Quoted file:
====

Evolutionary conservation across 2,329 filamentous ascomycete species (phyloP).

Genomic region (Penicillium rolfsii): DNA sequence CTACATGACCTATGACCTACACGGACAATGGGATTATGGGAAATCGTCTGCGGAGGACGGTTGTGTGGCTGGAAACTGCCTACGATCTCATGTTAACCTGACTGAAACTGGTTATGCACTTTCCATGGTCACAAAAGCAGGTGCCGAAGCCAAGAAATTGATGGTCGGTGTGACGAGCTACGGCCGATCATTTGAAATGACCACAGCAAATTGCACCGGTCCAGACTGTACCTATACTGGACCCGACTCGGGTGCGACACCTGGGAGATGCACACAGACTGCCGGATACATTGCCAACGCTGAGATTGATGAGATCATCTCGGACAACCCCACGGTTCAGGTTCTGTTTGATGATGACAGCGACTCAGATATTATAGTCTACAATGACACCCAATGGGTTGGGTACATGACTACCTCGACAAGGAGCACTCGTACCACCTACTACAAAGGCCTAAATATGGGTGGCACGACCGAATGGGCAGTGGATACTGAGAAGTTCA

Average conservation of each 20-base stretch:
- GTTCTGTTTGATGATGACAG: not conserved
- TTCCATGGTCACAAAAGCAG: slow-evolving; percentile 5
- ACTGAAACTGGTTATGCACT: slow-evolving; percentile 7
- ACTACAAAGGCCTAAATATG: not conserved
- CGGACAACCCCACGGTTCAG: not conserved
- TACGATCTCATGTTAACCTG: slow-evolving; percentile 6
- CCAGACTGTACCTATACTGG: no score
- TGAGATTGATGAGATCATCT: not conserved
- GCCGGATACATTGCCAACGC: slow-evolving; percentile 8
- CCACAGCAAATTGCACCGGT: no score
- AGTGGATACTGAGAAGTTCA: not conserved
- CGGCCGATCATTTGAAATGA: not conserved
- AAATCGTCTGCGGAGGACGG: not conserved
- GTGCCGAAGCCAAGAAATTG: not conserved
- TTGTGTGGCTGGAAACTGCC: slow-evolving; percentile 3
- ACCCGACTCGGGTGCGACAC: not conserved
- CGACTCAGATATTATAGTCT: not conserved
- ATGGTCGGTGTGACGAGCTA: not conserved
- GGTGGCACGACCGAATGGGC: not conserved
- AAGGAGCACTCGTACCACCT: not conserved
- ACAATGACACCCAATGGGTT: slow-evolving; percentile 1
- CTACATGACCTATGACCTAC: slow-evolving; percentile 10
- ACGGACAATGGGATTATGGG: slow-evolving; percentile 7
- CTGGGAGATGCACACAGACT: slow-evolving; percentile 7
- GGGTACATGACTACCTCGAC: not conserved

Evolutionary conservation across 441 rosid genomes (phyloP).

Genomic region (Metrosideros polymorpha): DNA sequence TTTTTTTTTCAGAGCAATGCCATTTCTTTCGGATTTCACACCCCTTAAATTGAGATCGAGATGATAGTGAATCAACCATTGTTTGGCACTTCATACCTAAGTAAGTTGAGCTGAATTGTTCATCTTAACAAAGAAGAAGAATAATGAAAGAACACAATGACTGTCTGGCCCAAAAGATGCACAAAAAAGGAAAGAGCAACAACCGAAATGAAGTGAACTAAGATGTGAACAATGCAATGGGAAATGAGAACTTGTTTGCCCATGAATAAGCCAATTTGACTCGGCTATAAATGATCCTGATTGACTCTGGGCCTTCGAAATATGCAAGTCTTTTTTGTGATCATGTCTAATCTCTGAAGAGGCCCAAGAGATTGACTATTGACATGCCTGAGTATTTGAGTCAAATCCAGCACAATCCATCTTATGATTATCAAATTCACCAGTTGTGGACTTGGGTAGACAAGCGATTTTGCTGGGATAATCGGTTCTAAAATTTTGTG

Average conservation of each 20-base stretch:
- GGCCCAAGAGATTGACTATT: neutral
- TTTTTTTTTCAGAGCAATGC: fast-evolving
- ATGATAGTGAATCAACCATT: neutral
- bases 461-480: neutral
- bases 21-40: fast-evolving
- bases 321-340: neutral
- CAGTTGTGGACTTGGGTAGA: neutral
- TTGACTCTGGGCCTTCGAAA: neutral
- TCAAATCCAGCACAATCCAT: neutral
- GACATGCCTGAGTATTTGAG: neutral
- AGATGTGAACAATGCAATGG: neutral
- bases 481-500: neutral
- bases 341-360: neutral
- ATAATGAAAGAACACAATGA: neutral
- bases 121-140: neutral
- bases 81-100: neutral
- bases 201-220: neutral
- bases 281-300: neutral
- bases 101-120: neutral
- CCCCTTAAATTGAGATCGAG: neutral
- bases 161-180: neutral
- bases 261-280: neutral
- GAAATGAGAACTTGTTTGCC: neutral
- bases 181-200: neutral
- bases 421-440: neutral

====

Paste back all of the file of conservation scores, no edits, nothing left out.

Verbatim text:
Evolutionary conservation across 2,329 filamentous ascomycete species (phyloP).

Genomic region (Penicillium rolfsii): DNA sequence CTACATGACCTATGACCTACACGGACAATGGGATTATGGGAAATCGTCTGCGGAGGACGGTTGTGTGGCTGGAAACTGCCTACGATCTCATGTTAACCTGACTGAAACTGGTTATGCACTTTCCATGGTCACAAAAGCAGGTGCCGAAGCCAAGAAATTGATGGTCGGTGTGACGAGCTACGGCCGATCATTTGAAATGACCACAGCAAATTGCACCGGTCCAGACTGTACCTATACTGGACCCGACTCGGGTGCGACACCTGGGAGATGCACACAGACTGCCGGATACATTGCCAACGCTGAGATTGATGAGATCATCTCGGACAACCCCACGGTTCAGGTTCTGTTTGATGATGACAGCGACTCAGATATTATAGTCTACAATGACACCCAATGGGTTGGGTACATGACTACCTCGACAAGGAGCACTCGTACCACCTACTACAAAGGCCTAAATATGGGTGGCACGACCGAATGGGCAGTGGATACTGAGAAGTTCA

Average conservation of each 20-base stretch:
- GTTCTGTTTGATGATGACAG: not conserved
- TTCCATGGTCACAAAAGCAG: slow-evolving; percentile 5
- ACTGAAACTGGTTATGCACT: slow-evolving; percentile 7
- ACTACAAAGGCCTAAATATG: not conserved
- CGGACAACCCCACGGTTCAG: not conserved
- TACGATCTCATGTTAACCTG: slow-evolving; percentile 6
- CCAGACTGTACCTATACTGG: no score
- TGAGATTGATGAGATCATCT: not conserved
- GCCGGATACATTGCCAACGC: slow-evolving; percentile 8
- CCACAGCAAATTGCACCGGT: no score
- AGTGGATACTGAGAAGTTCA: not conserved
- CGGCCGATCATTTGAAATGA: not conserved
- AAATCGTCTGCGGAGGACGG: not conserved
- GTGCCGAAGCCAAGAAATTG: not conserved
- TTGTGTGGCTGGAAACTGCC: slow-evolving; percentile 3
- ACCCGACTCGGGTGCGACAC: not conserved
- CGACTCAGATATTATAGTCT: not conserved
- ATGGTCGGTGTGACGAGCTA: not conserved
- GGTGGCACGACCGAATGGGC: not conserved
- AAGGAGCACTCGTACCACCT: not conserved
- ACAATGACACCCAATGGGTT: slow-evolving; percentile 1
- CTACATGACCTATGACCTAC: slow-evolving; percentile 10
- ACGGACAATGGGATTATGGG: slow-evolving; percentile 7
- CTGGGAGATGCACACAGACT: slow-evolving; percentile 7
- GGGTACATGACTACCTCGAC: not conserved

Evolutionary conservation across 441 rosid genomes (phyloP).

Genomic region (Metrosideros polymorpha): DNA sequence TTTTTTTTTCAGAGCAATGCCATTTCTTTCGGATTTCACACCCCTTAAATTGAGATCGAGATGATAGTGAATCAACCATTGTTTGGCACTTCATACCTAAGTAAGTTGAGCTGAATTGTTCATCTTAACAAAGAAGAAGAATAATGAAAGAACACAATGACTGTCTGGCCCAAAAGATGCACAAAAAAGGAAAGAGCAACAACCGAAATGAAGTGAACTAAGATGTGAACAATGCAATGGGAAATGAGAACTTGTTTGCCCATGAATAAGCCAATTTGACTCGGCTATAAATGATCCTGATTGACTCTGGGCCTTCGAAATATGCAAGTCTTTTTTGTGATCATGTCTAATCTCTGAAGAGGCCCAAGAGATTGACTATTGACATGCCTGAGTATTTGAGTCAAATCCAGCACAATCCATCTTATGATTATCAAATTCACCAGTTGTGGACTTGGGTAGACAAGCGATTTTGCTGGGATAATCGGTTCTAAAATTTTGTG

Average conservation of each 20-base stretch:
- GGCCCAAGAGATTGACTATT: neutral
- TTTTTTTTTCAGAGCAATGC: fast-evolving
- ATGATAGTGAATCAACCATT: neutral
- bases 461-480: neutral
- bases 21-40: fast-evolving
- bases 321-340: neutral
- CAGTTGTGGACTTGGGTAGA: neutral
- TTGACTCTGGGCCTTCGAAA: neutral
- TCAAATCCAGCACAATCCAT: neutral
- GACATGCCTGAGTATTTGAG: neutral
- AGATGTGAACAATGCAATGG: neutral
- bases 481-500: neutral
- bases 341-360: neutral
- ATAATGAAAGAACACAATGA: neutral
- bases 121-140: neutral
- bases 81-100: neutral
- bases 201-220: neutral
- bases 281-300: neutral
- bases 101-120: neutral
- CCCCTTAAATTGAGATCGAG: neutral
- bases 161-180: neutral
- bases 261-280: neutral
- GAAATGAGAACTTGTTTGCC: neutral
- bases 181-200: neutral
- bases 421-440: neutral